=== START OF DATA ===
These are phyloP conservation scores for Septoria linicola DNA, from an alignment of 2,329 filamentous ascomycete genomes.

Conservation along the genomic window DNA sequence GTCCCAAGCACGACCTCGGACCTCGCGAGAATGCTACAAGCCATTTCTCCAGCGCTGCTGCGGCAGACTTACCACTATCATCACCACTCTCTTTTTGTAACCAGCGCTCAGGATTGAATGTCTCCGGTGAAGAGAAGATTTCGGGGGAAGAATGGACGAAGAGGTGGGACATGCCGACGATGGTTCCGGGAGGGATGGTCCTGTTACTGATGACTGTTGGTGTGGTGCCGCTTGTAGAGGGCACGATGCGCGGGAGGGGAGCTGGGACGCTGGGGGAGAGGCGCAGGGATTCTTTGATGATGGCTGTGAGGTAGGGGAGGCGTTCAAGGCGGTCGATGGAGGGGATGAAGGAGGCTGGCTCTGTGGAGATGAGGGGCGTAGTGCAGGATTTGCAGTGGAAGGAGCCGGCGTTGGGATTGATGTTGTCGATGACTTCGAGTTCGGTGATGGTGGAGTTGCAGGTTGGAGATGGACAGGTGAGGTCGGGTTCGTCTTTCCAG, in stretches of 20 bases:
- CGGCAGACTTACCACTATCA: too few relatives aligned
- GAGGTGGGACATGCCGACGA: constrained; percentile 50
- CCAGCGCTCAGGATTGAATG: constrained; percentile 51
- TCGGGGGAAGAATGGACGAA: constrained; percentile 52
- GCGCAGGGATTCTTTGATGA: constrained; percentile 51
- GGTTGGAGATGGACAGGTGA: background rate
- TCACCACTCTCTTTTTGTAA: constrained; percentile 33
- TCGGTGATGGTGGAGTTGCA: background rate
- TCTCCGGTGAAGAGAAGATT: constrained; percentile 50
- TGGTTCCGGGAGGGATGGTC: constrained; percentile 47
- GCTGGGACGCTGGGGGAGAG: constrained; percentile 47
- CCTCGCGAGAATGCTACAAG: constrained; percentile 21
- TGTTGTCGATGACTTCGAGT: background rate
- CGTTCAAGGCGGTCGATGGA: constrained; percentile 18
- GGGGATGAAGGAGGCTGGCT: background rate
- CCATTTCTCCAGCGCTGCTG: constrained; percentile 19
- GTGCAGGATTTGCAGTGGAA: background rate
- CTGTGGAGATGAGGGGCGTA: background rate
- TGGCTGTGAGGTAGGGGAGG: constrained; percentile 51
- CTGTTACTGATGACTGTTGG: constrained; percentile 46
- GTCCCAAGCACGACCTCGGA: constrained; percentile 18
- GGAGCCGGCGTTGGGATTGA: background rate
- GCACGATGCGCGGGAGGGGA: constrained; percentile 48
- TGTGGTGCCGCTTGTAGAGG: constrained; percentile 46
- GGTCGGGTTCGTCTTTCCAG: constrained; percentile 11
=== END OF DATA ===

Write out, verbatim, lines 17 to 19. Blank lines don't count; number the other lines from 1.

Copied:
- GGGGATGAAGGAGGCTGGCT: background rate
- CCATTTCTCCAGCGCTGCTG: constrained; percentile 19
- GTGCAGGATTTGCAGTGGAA: background rate